I went to a concert on Friday night. Both performers are people I know. Both have contributed their time and talent and heart to something I was working on.
The first performer, Amy Bishop, has one of the biggest hearts around. When I was organizing the recording of Stand By Me, at the shelter where I used to work, Amy was one of the first to jump in and say, I’ll stand by you! Along with the other performers who contributed to the recording, Amy gave countless hours, and days, to ensuring the piece was not only an artistic success, but also a worthwhile and inspiring event for everyone involved.
Amy Bishop has heart.
She’s also very funny and very personable. She tells jokes on herself. Gives her audience intimate little glimpses into her spirit and shares the background on songs she’s written – with humour and humility. .
During her segment of the evening, a cellphone went off. She was in the middle of a quiet, reflective song and those of us in the vicinity of the ringing cell phone were madly digging around to see if it was ours — even though I knew I’d turned my phone off before the concert, I still felt compelled to check! My girlfriend and I were sitting in the second row, centre stage so we could see Amy’s reaction as she sang this sad and plaintiff song with a cell phone ring chirpily chiming in.
Wouldn’t you know it! Her partner, who was sitting in front of us, dug around and then sheepishly dug out the guilty phone. It was Amy’s.
Amy had known it all along. But it didn’t stop her. She kept focused and before starting into her next song, laughingly confessed to the audience that the ringing offender was hers. “I have to take pills at 8pm,” her partner told me. And Amy, wanting to ensure neither of them forgot, set her alarm.
The very last song she performed was Leonard Cohen’s Hallelujah. As a special treat, Oscar Lopez, the main act of the evening, came and performed it with her. It was incredible. Amy’s voice is powerful — and adding Oscar’s spanish guitar and voice to the mix was pure inspiration. To hear them sing together, to watch their interaction, you would have thought they’d been friends forever.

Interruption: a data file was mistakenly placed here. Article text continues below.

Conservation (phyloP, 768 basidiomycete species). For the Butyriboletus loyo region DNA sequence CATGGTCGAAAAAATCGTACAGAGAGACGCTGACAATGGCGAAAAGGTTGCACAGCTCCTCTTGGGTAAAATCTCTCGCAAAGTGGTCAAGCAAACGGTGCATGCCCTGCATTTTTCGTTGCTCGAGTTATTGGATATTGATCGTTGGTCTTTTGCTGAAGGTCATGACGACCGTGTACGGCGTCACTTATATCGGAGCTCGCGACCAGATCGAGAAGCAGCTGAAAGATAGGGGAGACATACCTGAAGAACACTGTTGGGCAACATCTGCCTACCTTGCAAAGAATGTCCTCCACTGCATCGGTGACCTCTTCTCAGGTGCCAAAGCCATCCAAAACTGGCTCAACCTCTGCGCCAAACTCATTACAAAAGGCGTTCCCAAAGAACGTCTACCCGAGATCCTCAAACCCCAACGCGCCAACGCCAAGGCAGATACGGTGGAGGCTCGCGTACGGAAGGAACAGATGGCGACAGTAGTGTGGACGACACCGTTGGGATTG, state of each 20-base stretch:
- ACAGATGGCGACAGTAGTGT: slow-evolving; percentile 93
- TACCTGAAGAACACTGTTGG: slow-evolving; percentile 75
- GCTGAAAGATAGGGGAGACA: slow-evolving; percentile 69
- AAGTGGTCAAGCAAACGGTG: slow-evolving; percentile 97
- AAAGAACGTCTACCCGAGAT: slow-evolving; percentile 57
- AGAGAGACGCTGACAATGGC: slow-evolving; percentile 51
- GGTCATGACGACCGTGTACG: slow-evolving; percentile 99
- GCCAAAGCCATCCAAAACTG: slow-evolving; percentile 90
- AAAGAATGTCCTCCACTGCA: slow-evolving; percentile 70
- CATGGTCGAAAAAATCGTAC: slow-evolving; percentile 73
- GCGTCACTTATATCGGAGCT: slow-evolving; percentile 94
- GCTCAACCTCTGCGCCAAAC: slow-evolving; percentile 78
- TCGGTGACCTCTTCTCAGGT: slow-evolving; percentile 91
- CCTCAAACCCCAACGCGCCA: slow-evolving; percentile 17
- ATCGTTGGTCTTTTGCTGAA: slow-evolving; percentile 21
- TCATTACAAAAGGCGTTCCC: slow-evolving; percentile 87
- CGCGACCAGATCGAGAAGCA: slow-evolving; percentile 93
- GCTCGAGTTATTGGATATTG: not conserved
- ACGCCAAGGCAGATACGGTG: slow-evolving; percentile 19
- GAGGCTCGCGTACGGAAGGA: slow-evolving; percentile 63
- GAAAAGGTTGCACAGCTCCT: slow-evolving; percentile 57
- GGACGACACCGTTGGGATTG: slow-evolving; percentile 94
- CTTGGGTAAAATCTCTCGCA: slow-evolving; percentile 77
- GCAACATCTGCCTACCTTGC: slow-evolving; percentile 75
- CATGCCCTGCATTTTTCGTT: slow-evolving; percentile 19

They met two weeks ago when Amy’s producer asked Oscar if he’d come into the studio and share his talents with Amy while she recorded a Christmas CD. Oscar didn’t hesitate. He jumped at the opportunity to help out a fellow musician.
Oscar Lopez has heart.
I met Oscar Lopez many years ago when I was volunteering with an agency that worked with street teens. I had written a play with the teens and was producing a concert where they were going to present their 20 minute production as part of the show. Oscar Lopez was one of the performers who graciously volunteered their time and talents to the endeavour. Along with James Keelaghan, Oscar kept the music flowing with his amazing guitar playing and songs. He was funny, humble and inclusive. For the teens, he was an inspiration, sharing his stories of being down and out, inviting them to sing along with him, talking to them as ‘human beings’, something many of them had not experienced a lot of in their short lives.
During the course of the evening on Friday, Oscar told the crowd about his mental health issues that had landed him in hospital a while ago. He wasn’t going to hide the fact that mental health issues played a role in his life, he told us. He wasn’t going to let it drag him down.
Oscar Lopez is a gracious and caring man. He’s also high-energy and I love his music. Am in awe with how his fingers fly across the guitar strings, pulling sounds and rhythms out of the instrument like no one I’ve ever heard.
I also like the fact that he was courageous enough to stand in front of the crowd and speak of the taboo of mental health. And while I found his concert chaotic and at times discordant, his music shone. And his music is the reflection of his heart and soul. His music speaks like nothing else.
As my daughter, Alexis, wrote in a post last week entitled after she’d gone to a concert with Michael Franti and Michael Bernard Fitzgerald, Chocolate and Unicorns …
is there magic in the music? A rhythm that calls us to discover something beautiful within us that we wouldn’t have otherwise known?
Whatever it is…whatever power that exists in the sharing of our songs, I believe without a shadow of a doubt that it’s the only language we have that’s capable of transforming our world.
Perhaps it is that through music we know we make a difference in the world, because through music, when we allow our inner song to be heard, we connect to eachother, heart to heart.
Thank you Amy and Oscar for creating a world of harmony. Thank you for singing the songs of your heart so we could all hear our hearts calling us to see, and hear and feel and know the wonder all around.
And…. to show you what is possible when we connect through song, here is the video of Stand Be Me we created with clients and volunteers at the Calgary Drop-In & Rehab Centre.